Old choices

As our population ages, living arrangements for the elderly are becoming more important issues.

This is something that inevitably most of the population will have to confront at some point.

Not long ago, we in Canada lived in three-generation households, including this columnist and his wife. Nowadays, that is an old choice. It is less feasible as usually both members of households work full time, so an older person would be alone most of the day.

Furthermore, many, if not most, people do not wish to have their parents living with them – they argue that it would unsettle their life. All but forgotten is the fact that children growing up disrupted the lifestyle of their parents!

We have become more selfish and do not want to undertake the obligation that such living arrangements would entail.

Some people express a willingness to move to a retirement home, but most dread that prospect. It should be noted that we alone in North America have a kind of retirement home. They are unknown in other parts of the globe, notably in the so-called less developed world. There the elderly remain with other members of their family and never are “put out to pasture.”

The Lorenz curve is a major factor to be considered in the housing situation. There, the age-earnings cycle starts with a low income group, builds gradually and then slowly curves down until it becomes zero. Clearly, this affects housing for the elderly and what they can afford.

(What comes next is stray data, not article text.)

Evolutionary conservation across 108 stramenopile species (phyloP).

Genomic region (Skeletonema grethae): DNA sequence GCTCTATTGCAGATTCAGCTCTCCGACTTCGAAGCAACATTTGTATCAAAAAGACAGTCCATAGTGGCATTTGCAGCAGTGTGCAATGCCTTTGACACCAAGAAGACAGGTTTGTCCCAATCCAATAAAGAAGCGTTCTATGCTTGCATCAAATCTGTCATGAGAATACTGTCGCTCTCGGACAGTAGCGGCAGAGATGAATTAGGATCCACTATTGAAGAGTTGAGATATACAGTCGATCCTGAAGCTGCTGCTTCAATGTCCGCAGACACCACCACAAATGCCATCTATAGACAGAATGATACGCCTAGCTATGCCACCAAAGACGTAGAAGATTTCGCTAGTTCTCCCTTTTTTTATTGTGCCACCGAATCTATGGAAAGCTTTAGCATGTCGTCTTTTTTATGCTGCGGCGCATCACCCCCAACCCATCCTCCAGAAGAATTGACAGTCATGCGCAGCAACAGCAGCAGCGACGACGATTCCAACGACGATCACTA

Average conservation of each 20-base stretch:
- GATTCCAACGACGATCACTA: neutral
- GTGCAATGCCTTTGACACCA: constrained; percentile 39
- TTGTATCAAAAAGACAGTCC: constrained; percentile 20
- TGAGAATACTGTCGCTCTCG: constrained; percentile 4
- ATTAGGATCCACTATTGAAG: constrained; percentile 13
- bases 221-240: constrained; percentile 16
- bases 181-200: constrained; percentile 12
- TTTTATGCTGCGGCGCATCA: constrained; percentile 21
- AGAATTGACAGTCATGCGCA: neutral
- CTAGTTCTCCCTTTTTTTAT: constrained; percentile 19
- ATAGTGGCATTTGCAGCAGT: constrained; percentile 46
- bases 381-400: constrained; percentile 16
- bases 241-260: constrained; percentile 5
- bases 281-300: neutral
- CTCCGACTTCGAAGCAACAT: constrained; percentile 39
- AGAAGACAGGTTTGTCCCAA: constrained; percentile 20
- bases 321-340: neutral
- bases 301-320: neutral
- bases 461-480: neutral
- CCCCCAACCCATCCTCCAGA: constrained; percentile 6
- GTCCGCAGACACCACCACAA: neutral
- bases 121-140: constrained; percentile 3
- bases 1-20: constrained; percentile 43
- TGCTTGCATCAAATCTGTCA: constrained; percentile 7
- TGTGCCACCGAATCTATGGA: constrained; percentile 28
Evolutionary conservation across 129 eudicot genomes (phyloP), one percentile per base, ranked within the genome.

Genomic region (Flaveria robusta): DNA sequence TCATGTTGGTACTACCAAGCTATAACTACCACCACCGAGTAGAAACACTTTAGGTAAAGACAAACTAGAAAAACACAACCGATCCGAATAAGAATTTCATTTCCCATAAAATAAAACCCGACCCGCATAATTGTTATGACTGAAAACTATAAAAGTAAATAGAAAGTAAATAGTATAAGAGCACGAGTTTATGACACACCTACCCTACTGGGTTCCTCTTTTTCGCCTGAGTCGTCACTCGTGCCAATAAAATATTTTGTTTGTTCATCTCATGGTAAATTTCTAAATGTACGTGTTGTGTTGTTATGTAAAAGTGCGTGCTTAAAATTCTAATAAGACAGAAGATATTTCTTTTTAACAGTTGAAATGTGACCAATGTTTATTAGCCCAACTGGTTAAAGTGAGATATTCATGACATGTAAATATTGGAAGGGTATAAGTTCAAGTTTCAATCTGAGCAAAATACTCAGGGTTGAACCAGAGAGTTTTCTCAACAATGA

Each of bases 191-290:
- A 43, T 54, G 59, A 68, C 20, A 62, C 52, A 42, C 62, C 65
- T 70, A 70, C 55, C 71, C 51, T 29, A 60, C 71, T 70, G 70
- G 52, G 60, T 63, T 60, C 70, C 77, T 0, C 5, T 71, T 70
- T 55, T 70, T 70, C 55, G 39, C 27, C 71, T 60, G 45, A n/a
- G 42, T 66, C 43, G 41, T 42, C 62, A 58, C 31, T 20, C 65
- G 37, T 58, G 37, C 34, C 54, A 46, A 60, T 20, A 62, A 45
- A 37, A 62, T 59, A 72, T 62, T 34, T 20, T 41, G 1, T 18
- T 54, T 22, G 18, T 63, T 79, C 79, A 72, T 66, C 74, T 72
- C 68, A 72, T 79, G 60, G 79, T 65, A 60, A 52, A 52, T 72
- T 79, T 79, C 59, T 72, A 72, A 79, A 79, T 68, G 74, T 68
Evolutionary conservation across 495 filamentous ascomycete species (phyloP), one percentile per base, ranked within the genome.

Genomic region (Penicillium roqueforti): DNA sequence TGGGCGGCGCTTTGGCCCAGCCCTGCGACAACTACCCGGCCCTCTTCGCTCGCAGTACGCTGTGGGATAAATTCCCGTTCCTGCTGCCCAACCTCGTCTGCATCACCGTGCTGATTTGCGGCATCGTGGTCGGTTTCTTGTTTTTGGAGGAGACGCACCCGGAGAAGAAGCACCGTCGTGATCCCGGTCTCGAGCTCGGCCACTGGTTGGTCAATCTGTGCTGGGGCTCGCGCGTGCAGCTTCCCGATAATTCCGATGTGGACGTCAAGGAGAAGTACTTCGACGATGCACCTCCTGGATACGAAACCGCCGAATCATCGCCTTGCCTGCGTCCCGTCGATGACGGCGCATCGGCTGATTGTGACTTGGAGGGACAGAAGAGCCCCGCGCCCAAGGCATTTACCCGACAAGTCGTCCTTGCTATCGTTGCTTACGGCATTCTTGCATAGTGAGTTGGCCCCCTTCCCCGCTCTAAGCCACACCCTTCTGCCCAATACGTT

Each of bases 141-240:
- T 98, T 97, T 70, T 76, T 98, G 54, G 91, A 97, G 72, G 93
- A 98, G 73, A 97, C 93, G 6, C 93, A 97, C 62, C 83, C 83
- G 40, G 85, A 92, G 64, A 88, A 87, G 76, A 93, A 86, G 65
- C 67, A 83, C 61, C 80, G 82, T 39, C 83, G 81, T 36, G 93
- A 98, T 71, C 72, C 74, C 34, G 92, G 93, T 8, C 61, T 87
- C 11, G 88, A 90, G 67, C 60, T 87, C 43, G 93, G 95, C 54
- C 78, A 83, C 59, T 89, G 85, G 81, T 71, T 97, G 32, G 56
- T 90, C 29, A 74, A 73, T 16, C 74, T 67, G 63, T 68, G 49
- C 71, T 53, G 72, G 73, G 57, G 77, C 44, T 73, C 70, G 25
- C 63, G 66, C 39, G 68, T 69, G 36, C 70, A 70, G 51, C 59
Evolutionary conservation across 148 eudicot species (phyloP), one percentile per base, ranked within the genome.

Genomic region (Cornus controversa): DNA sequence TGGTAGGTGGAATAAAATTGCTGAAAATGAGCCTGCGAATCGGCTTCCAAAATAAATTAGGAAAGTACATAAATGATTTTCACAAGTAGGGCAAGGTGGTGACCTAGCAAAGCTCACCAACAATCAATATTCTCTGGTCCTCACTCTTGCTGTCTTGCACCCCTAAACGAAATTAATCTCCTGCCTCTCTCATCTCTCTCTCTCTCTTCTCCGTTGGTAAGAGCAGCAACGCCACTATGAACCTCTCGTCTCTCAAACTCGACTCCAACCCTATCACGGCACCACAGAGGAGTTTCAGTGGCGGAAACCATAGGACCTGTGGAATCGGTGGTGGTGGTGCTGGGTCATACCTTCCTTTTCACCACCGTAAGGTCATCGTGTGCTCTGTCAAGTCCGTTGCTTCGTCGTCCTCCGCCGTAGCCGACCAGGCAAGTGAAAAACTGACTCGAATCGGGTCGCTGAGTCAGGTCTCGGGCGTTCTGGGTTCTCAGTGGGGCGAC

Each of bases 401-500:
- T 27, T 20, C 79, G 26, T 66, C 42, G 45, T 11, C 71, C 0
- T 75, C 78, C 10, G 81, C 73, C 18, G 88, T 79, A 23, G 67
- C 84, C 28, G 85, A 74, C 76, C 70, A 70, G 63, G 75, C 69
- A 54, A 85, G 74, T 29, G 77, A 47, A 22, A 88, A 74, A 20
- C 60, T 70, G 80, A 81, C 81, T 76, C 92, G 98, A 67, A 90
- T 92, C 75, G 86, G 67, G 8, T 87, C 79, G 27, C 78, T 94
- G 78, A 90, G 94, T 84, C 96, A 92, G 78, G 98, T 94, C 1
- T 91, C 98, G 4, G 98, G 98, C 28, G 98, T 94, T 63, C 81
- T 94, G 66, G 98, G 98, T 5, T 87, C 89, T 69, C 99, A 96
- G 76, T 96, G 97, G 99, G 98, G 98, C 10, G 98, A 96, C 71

Surveys reveal the great majority of Canadian baby boomers plan to remain in their home as they age, even if it would require someone to take care of them.

A recent poll published in RBC “Myths and Realities” revealed that more than 80 per cent of retired and semi-retired people over the age of 50 would stay where they are if it all possible, with the age-earnings cycle.  About one quarter of the respondents are committed to that course of action.

This has profound implications for the economy and for our family life. The effect will become apparent in the real estate market. There will be much less building as senior do not move. Who will be around to buy many of those condos?

As well, downsizing takes place as families no longer will have children living with them. If they become ill they reluctantly will have to move to a retirement home that provide assisted living care in the absence of family members.

Retailers’ sales will contract because of the curtailment of demand for furniture and major appliances.

The family traditions of yesteryear are disappearing; a sad commentary on human behaviour and “doing the right thing.”



Bruce Whitestone